While details of these coordinated actions have been difficult to come by (including the identities of those involved), the tactics employed by the DTOs suggest either that the organizations are on edge or there is a greater concentration of high-ranking members in the region. STRATFOR sources have reported that the Oct. 21 firefight in Nuevo Laredo involved a high-ranking and unnamed DTO member. Considering the rumors of an impending conflict between the Sinaloa cartel and Los Zetas, this could be indicator of events to come.

Indeed, should this be the case, the security situation along the South Texas-Mexico border could degrade very quickly, and the situation certainly bears watching.

Oct. 19

A bus driver was found shot to death on the side of a highway outside of Acapulco, Guerrero state.
At least a dozen people were injured as separate groups of miners clashed over a labor dispute in Zimapan, Hildalgo state.
Some 600 members of the Federal Police returned to Mexico City permanently from Joint Operation Sinaloa in Sinaloa state.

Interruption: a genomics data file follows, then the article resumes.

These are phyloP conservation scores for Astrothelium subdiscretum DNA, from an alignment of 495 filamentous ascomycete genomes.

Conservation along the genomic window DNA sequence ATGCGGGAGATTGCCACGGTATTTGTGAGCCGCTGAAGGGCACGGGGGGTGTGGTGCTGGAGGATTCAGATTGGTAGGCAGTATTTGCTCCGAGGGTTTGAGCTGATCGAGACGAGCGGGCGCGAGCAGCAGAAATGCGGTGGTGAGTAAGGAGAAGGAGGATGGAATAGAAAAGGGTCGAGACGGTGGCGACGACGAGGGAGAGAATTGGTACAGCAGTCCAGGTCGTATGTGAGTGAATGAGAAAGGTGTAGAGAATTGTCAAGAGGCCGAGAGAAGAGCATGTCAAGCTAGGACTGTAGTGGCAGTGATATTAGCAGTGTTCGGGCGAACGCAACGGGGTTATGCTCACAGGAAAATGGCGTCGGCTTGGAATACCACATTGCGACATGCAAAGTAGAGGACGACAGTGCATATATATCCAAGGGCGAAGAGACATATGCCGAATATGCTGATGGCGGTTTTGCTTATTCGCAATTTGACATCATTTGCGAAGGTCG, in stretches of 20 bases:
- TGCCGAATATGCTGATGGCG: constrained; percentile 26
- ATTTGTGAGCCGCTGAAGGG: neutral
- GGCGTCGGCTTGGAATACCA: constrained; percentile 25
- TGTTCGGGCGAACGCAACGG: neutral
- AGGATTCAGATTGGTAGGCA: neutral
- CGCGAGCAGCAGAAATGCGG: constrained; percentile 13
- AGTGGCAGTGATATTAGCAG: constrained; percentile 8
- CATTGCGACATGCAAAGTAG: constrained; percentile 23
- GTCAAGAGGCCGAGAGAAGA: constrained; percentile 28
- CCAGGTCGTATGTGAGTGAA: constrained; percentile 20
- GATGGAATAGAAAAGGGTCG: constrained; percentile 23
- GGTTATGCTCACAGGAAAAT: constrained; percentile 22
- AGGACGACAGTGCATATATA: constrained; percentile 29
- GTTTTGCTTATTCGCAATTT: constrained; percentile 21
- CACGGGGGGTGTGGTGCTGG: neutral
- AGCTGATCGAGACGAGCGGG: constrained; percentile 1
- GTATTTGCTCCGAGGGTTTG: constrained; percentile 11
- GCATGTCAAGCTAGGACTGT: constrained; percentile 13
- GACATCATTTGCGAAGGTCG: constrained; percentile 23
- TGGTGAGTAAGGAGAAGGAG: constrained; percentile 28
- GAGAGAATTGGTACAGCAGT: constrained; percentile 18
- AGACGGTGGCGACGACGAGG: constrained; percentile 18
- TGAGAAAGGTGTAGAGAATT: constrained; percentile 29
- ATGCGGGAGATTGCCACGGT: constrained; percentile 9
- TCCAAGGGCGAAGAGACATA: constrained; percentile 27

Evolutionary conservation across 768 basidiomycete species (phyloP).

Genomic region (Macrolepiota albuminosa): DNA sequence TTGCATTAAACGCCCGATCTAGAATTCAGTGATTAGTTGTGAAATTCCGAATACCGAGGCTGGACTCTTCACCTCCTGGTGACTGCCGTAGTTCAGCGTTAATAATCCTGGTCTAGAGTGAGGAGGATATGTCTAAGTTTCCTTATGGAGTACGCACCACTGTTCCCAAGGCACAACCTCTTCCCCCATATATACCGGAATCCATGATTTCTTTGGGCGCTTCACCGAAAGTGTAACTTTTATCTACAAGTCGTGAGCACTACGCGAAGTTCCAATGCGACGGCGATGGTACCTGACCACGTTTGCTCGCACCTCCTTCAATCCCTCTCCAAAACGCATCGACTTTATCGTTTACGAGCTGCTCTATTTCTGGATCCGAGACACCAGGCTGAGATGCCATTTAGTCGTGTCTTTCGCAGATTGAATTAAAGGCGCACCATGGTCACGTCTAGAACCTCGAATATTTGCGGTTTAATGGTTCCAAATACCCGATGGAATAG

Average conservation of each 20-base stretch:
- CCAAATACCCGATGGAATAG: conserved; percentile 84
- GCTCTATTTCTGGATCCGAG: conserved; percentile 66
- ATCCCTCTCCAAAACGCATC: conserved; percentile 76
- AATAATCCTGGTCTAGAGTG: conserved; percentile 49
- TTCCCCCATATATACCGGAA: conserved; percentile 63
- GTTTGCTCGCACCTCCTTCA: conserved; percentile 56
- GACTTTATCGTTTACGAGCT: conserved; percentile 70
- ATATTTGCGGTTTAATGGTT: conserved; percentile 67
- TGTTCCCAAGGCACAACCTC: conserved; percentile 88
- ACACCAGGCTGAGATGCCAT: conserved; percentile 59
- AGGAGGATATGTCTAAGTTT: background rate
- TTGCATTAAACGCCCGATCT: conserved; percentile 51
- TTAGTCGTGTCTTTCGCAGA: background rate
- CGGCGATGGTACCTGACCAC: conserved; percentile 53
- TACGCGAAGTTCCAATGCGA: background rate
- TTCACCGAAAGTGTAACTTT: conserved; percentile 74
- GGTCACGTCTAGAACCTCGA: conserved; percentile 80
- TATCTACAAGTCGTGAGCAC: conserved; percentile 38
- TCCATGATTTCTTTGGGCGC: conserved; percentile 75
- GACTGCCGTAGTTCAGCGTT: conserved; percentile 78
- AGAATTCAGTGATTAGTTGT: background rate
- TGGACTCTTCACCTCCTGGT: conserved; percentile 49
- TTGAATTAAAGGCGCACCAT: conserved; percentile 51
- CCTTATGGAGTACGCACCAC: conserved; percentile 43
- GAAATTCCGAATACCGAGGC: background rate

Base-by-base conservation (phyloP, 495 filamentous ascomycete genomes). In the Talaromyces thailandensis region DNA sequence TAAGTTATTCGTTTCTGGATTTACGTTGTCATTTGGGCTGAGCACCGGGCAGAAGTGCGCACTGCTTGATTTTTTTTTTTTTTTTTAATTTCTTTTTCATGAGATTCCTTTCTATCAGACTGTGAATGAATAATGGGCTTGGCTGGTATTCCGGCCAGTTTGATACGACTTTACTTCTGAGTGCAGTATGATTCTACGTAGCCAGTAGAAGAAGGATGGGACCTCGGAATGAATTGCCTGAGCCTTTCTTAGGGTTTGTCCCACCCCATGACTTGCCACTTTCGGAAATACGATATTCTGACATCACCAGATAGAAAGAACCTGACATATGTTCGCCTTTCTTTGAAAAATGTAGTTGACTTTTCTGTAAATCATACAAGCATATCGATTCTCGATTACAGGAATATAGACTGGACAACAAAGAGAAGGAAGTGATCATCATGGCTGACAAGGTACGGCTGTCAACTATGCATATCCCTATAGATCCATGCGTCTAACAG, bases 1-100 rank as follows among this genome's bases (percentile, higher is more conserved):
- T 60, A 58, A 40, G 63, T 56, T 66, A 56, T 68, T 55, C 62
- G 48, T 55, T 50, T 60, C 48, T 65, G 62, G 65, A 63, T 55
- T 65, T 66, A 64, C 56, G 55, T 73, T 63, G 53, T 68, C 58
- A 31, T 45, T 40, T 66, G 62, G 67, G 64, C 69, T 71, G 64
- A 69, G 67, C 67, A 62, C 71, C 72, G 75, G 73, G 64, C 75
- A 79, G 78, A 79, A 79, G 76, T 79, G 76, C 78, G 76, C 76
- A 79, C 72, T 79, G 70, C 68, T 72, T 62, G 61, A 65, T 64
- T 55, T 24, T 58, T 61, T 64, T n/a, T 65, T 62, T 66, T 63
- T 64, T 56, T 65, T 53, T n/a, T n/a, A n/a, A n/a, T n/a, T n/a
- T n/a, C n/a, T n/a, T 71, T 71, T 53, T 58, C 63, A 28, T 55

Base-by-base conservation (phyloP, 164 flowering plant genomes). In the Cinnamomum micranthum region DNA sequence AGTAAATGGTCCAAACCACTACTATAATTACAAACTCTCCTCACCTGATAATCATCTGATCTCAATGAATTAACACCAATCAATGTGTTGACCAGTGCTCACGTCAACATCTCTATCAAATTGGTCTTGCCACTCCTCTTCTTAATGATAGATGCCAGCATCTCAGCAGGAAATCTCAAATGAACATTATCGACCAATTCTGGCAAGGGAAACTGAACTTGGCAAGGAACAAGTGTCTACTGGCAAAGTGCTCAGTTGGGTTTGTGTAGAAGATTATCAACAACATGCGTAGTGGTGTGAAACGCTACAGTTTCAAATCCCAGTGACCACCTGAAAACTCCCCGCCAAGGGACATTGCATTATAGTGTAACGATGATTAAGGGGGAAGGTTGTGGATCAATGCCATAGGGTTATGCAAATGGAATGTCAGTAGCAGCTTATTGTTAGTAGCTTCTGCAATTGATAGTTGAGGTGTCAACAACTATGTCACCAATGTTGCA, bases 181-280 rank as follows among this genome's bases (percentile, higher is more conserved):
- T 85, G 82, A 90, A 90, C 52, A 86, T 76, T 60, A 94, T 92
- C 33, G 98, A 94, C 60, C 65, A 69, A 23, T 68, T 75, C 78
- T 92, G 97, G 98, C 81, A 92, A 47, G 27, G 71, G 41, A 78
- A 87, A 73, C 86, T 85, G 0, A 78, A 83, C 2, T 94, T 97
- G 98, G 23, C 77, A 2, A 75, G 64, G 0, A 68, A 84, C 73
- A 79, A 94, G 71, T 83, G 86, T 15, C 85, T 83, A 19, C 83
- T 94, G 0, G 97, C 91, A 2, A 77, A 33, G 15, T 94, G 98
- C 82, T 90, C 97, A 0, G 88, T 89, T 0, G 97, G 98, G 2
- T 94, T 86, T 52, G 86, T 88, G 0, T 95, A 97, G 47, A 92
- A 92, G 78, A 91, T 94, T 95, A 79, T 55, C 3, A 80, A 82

Members of the Mexican military seized more than a ton of marijuana from a truck in Apatzingan, Michoacan state.
Oct. 20

A firefight in Reynosa, Tamaulipas state, between members of the Mexican military and suspected drug traffickers left three people wounded.
Two gunmen were killed and two investigators of the Guanajuato State Attorney General’s office were wounded in a firefight in Guanajuato, Guanajuato state.
An unknown number of municipal police officers in Playa Rosarito, Baja California state, were arrested for facilitating the escape of a man arrested for arms possession.
Four people were executed in two separate incidents in Tlaltizapan, Morelos state, by suspected drug traffickers.